Wednesday, 6/19
Leslie & Tony Gore, Bill & Susan Miller & Carol Lovejoy, walking on Zone 1, called in the group’s first crawl just past the vehicle entrance to Camp St. Christopher. They marked the area and continued their walk. Terry Fansler, Sandy MacCoss, Jane Magioncalda, and Mike Vinson were the Probers of the day and were sent to investigate. Judy Morr joined them later. They all probed and Judy found nest 59. The nest was relocated to higher ground.

Sandy MacCoss & Jane Magioncalda went back to the beach Wednesday afternoon to probe further on the crawl found 100 yards south of the cross on zone 1. They found nest 60! They relocated the nest to a safer location.

Thursday, 6/20 
Another busy morning on the beach. Walkers Lucy and Ray Hoover and Chris Palmer called first with a crawl 20 yards past the vehicle entrance. The Middletons responded and found Nest 61. With the help of the Walkers, the 111 eggs were moved directly behind the original nest, higher on the dune. The Walkers continued in their walk and found another crawl 300 yards past the old pier. Judy Morr responded and found Nest 62. Again, the experienced Walkers moved 107 eggs to behind the old pier.

Walkers Carol Ann Hoffman, Jim Lawrence and Patty, Kevin, Angela, and Brandon Foltz then called with a crawl all the way to the end on the Kiawah River side of the beach. After 2 years of walking, the Foltz’s got their first nest when Tim found Nest 63! The 89 eggs were moved to their new home 50 yards south of the first dog sign with the help of the happy Walkers.

Friday, 6/21 and Saturday, 6/22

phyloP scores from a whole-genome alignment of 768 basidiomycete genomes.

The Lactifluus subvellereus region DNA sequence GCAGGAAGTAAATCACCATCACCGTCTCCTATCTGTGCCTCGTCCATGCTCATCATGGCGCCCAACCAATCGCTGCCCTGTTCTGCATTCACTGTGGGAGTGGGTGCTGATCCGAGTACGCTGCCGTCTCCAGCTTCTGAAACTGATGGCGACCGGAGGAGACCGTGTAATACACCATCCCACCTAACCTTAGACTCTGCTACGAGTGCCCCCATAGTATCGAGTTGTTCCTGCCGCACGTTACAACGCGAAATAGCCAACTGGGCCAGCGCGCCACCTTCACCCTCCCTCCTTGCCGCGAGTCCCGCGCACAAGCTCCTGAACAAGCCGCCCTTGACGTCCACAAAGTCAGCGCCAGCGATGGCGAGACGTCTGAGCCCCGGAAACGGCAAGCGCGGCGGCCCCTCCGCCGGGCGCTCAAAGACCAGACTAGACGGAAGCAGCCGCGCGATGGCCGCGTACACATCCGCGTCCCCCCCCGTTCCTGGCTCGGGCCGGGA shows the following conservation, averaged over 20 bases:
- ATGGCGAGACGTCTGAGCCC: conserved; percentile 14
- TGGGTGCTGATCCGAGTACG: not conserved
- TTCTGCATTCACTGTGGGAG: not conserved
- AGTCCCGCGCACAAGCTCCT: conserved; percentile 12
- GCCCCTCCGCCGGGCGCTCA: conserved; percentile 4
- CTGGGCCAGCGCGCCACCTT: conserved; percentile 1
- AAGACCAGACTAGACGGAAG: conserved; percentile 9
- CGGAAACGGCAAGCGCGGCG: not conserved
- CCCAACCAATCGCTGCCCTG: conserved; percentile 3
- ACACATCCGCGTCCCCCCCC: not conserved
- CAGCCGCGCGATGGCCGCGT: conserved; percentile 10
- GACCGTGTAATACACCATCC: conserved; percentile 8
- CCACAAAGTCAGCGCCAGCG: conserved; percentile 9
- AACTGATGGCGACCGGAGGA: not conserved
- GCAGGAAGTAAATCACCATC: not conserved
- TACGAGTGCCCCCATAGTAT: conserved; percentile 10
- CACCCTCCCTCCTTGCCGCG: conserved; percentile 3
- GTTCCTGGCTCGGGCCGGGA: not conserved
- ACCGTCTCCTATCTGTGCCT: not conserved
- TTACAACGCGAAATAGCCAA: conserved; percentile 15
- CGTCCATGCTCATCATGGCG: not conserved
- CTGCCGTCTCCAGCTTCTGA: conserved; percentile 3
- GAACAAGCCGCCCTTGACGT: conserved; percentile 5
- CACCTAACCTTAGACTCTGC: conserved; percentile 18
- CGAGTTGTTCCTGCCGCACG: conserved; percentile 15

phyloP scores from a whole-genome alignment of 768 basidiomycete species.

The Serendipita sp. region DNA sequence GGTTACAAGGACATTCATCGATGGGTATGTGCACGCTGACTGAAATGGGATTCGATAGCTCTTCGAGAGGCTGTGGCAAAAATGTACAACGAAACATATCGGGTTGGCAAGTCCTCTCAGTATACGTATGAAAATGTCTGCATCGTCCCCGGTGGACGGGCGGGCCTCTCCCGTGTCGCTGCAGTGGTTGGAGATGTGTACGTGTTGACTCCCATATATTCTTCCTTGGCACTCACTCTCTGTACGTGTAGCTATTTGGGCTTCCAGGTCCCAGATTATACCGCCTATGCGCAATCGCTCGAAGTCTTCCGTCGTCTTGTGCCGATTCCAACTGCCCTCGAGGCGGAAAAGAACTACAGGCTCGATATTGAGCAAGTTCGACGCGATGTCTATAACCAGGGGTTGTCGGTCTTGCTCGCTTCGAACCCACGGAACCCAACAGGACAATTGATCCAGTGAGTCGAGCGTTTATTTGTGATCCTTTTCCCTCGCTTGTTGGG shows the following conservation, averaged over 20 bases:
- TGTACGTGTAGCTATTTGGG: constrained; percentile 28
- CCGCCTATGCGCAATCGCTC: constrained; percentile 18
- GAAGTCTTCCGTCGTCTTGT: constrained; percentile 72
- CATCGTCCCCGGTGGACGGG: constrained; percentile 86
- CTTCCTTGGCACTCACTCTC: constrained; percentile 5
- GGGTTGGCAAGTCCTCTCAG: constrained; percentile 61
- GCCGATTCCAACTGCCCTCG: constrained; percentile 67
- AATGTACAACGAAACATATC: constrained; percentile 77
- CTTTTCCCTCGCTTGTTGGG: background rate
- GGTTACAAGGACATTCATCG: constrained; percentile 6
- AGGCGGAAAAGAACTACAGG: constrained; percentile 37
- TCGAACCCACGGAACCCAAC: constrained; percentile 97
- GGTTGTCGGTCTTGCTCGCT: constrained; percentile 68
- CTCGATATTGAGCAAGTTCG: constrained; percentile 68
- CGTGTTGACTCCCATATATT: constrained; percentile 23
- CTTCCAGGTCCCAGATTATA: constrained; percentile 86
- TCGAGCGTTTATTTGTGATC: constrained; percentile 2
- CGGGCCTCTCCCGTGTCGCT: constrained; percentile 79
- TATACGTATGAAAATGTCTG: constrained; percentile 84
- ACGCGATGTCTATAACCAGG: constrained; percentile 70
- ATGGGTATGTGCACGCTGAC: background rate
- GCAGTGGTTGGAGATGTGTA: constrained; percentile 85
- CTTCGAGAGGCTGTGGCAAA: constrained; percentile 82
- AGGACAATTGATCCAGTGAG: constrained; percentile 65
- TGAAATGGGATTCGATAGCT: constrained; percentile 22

All quiet, no activity.

Sunday, 6/23
Rick Segal reported a crawl with a body pit near the old Danger sign. Valerie and Mark Doane came to probe and discovered Nest 64, which was left in situ. The Walkers this morning were Rick and Francie Segal and Karen Williams. This was Karen’s first crawl and nest, congratulations!

The Carter family and Marshall and Lisa Hand found a crawl just south of Boardwalk 5, which Bill and Eileen Middleton probed. They found Nest 65 which was also left in situ.

-Submitted by Gary Fansler

Posted in Nature, Organizations

Comcast Representative

Comcast-Xfinity-1Our Comcast representative, Andy Gretton, is on paternity leave. Jenifer Farrell will be our Comcast contact in Andy’s absence. We will keep you updated when Andy returns.

To contact Jenifer:

  • Phone/text: 843-368-3435
  • Email: jenifer_farrell@comcast.com.

-Submitted by SIPOA

Posted in SIPOA

Let’s Talk About Flooding on Seabrook Island – Part 1

Let’s Talk about Flooding on Seabrook Island

This is the first of a three-part series on flooding and storm tides.

First, a little background….

Surface water drains by gravity and on a small island, such as Seabrook, water seeks sea level. Of course, the higher the level that surface water can drain from and the greater the slope, the faster it drains. If there is no lower level for the surface water to drain to due to ground saturation or high tide, the water will pool causing flooding. On our island, the soil is sandy and drains well, but the water table and the sea level are close to the land surface, limiting drainage.